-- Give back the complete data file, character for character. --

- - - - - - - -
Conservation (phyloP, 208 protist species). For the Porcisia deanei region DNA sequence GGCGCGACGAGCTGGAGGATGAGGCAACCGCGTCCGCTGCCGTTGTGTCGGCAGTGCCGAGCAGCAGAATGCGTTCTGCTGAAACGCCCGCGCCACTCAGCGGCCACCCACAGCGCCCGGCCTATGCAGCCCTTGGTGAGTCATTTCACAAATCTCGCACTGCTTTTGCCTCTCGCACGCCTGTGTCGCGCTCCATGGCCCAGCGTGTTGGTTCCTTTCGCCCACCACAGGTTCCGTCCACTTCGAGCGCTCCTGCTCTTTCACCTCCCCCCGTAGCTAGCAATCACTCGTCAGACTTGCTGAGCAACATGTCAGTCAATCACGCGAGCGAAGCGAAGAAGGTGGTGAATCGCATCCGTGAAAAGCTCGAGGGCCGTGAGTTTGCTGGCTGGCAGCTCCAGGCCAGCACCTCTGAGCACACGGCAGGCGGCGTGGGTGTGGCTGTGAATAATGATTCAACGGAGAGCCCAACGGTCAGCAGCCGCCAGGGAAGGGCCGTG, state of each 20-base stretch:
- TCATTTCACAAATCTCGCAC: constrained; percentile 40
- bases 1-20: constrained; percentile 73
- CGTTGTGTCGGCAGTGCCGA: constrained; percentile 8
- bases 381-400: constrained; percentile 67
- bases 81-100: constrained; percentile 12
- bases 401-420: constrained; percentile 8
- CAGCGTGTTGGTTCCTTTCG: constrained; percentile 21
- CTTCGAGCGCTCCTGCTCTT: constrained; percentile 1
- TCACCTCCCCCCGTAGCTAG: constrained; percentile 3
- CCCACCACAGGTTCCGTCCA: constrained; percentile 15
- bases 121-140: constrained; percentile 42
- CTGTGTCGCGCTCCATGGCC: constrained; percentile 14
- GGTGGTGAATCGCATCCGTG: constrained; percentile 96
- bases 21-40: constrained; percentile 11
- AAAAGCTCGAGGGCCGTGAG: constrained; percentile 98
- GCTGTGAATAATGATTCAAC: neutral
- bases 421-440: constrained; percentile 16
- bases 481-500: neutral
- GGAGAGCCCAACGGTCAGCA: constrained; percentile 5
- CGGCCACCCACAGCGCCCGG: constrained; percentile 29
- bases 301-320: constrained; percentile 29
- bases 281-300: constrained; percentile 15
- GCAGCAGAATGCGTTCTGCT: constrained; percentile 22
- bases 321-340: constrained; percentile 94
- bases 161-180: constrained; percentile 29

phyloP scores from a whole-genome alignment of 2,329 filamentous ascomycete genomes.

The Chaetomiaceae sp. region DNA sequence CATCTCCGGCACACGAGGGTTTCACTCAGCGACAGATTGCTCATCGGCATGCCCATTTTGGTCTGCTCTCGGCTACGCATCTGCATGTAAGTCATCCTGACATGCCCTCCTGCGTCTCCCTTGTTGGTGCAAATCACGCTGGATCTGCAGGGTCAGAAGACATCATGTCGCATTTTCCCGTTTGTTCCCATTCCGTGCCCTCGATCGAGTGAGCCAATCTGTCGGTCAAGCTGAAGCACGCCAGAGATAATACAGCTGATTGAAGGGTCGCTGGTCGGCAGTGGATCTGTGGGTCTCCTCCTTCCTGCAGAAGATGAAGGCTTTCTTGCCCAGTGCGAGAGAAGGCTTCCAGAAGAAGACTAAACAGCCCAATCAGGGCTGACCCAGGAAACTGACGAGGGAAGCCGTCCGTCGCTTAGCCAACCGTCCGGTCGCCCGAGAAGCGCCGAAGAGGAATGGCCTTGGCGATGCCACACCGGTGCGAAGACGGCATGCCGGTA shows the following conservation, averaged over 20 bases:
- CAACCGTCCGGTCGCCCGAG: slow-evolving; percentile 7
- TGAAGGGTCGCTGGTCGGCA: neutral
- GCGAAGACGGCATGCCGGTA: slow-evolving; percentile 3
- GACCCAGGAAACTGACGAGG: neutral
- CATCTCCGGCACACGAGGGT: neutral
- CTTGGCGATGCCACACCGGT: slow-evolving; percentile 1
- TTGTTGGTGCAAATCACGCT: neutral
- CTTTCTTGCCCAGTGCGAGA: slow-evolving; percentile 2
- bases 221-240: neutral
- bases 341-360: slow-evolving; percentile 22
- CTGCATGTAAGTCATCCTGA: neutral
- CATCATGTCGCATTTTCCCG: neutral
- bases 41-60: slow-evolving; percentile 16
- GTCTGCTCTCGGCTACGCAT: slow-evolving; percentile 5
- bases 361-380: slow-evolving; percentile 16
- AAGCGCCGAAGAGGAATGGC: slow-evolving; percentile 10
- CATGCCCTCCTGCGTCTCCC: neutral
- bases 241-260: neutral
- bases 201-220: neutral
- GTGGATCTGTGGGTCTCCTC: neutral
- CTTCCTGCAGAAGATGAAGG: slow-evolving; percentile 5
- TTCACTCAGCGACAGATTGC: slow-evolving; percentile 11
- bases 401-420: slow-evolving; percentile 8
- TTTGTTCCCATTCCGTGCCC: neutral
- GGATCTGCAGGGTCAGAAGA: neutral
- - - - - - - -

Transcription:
Conservation (phyloP, 208 protist species). For the Porcisia deanei region DNA sequence GGCGCGACGAGCTGGAGGATGAGGCAACCGCGTCCGCTGCCGTTGTGTCGGCAGTGCCGAGCAGCAGAATGCGTTCTGCTGAAACGCCCGCGCCACTCAGCGGCCACCCACAGCGCCCGGCCTATGCAGCCCTTGGTGAGTCATTTCACAAATCTCGCACTGCTTTTGCCTCTCGCACGCCTGTGTCGCGCTCCATGGCCCAGCGTGTTGGTTCCTTTCGCCCACCACAGGTTCCGTCCACTTCGAGCGCTCCTGCTCTTTCACCTCCCCCCGTAGCTAGCAATCACTCGTCAGACTTGCTGAGCAACATGTCAGTCAATCACGCGAGCGAAGCGAAGAAGGTGGTGAATCGCATCCGTGAAAAGCTCGAGGGCCGTGAGTTTGCTGGCTGGCAGCTCCAGGCCAGCACCTCTGAGCACACGGCAGGCGGCGTGGGTGTGGCTGTGAATAATGATTCAACGGAGAGCCCAACGGTCAGCAGCCGCCAGGGAAGGGCCGTG, state of each 20-base stretch:
- TCATTTCACAAATCTCGCAC: constrained; percentile 40
- bases 1-20: constrained; percentile 73
- CGTTGTGTCGGCAGTGCCGA: constrained; percentile 8
- bases 381-400: constrained; percentile 67
- bases 81-100: constrained; percentile 12
- bases 401-420: constrained; percentile 8
- CAGCGTGTTGGTTCCTTTCG: constrained; percentile 21
- CTTCGAGCGCTCCTGCTCTT: constrained; percentile 1
- TCACCTCCCCCCGTAGCTAG: constrained; percentile 3
- CCCACCACAGGTTCCGTCCA: constrained; percentile 15
- bases 121-140: constrained; percentile 42
- CTGTGTCGCGCTCCATGGCC: constrained; percentile 14
- GGTGGTGAATCGCATCCGTG: constrained; percentile 96
- bases 21-40: constrained; percentile 11
- AAAAGCTCGAGGGCCGTGAG: constrained; percentile 98
- GCTGTGAATAATGATTCAAC: neutral
- bases 421-440: constrained; percentile 16
- bases 481-500: neutral
- GGAGAGCCCAACGGTCAGCA: constrained; percentile 5
- CGGCCACCCACAGCGCCCGG: constrained; percentile 29
- bases 301-320: constrained; percentile 29
- bases 281-300: constrained; percentile 15
- GCAGCAGAATGCGTTCTGCT: constrained; percentile 22
- bases 321-340: constrained; percentile 94
- bases 161-180: constrained; percentile 29

phyloP scores from a whole-genome alignment of 2,329 filamentous ascomycete genomes.

The Chaetomiaceae sp. region DNA sequence CATCTCCGGCACACGAGGGTTTCACTCAGCGACAGATTGCTCATCGGCATGCCCATTTTGGTCTGCTCTCGGCTACGCATCTGCATGTAAGTCATCCTGACATGCCCTCCTGCGTCTCCCTTGTTGGTGCAAATCACGCTGGATCTGCAGGGTCAGAAGACATCATGTCGCATTTTCCCGTTTGTTCCCATTCCGTGCCCTCGATCGAGTGAGCCAATCTGTCGGTCAAGCTGAAGCACGCCAGAGATAATACAGCTGATTGAAGGGTCGCTGGTCGGCAGTGGATCTGTGGGTCTCCTCCTTCCTGCAGAAGATGAAGGCTTTCTTGCCCAGTGCGAGAGAAGGCTTCCAGAAGAAGACTAAACAGCCCAATCAGGGCTGACCCAGGAAACTGACGAGGGAAGCCGTCCGTCGCTTAGCCAACCGTCCGGTCGCCCGAGAAGCGCCGAAGAGGAATGGCCTTGGCGATGCCACACCGGTGCGAAGACGGCATGCCGGTA shows the following conservation, averaged over 20 bases:
- CAACCGTCCGGTCGCCCGAG: slow-evolving; percentile 7
- TGAAGGGTCGCTGGTCGGCA: neutral
- GCGAAGACGGCATGCCGGTA: slow-evolving; percentile 3
- GACCCAGGAAACTGACGAGG: neutral
- CATCTCCGGCACACGAGGGT: neutral
- CTTGGCGATGCCACACCGGT: slow-evolving; percentile 1
- TTGTTGGTGCAAATCACGCT: neutral
- CTTTCTTGCCCAGTGCGAGA: slow-evolving; percentile 2
- bases 221-240: neutral
- bases 341-360: slow-evolving; percentile 22
- CTGCATGTAAGTCATCCTGA: neutral
- CATCATGTCGCATTTTCCCG: neutral
- bases 41-60: slow-evolving; percentile 16
- GTCTGCTCTCGGCTACGCAT: slow-evolving; percentile 5
- bases 361-380: slow-evolving; percentile 16
- AAGCGCCGAAGAGGAATGGC: slow-evolving; percentile 10
- CATGCCCTCCTGCGTCTCCC: neutral
- bases 241-260: neutral
- bases 201-220: neutral
- GTGGATCTGTGGGTCTCCTC: neutral
- CTTCCTGCAGAAGATGAAGG: slow-evolving; percentile 5
- TTCACTCAGCGACAGATTGC: slow-evolving; percentile 11
- bases 401-420: slow-evolving; percentile 8
- TTTGTTCCCATTCCGTGCCC: neutral
- GGATCTGCAGGGTCAGAAGA: neutral